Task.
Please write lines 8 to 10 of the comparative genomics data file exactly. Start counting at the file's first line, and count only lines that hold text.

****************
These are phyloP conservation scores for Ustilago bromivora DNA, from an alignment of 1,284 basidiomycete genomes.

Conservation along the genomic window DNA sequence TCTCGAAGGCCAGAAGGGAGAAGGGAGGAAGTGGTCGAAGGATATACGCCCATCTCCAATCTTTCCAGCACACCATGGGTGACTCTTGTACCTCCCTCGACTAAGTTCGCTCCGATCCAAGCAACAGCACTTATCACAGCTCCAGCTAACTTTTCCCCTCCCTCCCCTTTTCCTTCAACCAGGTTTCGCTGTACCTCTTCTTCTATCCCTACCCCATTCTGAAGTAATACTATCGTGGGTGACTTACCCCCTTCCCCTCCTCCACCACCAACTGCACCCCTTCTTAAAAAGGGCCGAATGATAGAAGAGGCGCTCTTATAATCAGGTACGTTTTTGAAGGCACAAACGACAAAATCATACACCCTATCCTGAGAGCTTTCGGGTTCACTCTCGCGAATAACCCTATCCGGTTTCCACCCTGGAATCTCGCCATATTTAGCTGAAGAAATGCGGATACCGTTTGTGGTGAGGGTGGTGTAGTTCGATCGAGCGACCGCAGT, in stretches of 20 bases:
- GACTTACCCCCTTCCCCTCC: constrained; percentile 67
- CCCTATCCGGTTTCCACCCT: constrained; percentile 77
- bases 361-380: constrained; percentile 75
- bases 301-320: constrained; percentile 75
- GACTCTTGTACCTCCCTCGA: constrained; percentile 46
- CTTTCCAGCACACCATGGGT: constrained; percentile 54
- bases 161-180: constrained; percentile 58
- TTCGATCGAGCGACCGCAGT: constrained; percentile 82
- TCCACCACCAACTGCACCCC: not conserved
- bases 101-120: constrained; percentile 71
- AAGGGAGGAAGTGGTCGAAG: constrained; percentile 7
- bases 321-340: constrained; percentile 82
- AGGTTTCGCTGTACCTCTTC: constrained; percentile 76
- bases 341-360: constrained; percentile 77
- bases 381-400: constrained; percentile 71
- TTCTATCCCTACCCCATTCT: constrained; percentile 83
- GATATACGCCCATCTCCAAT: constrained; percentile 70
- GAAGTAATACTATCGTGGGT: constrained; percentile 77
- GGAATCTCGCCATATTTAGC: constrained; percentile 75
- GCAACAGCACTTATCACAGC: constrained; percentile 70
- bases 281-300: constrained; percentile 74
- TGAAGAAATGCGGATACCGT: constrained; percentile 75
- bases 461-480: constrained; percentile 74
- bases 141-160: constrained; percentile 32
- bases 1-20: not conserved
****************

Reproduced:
- CTTTCCAGCACACCATGGGT: constrained; percentile 54
- bases 161-180: constrained; percentile 58
- TTCGATCGAGCGACCGCAGT: constrained; percentile 82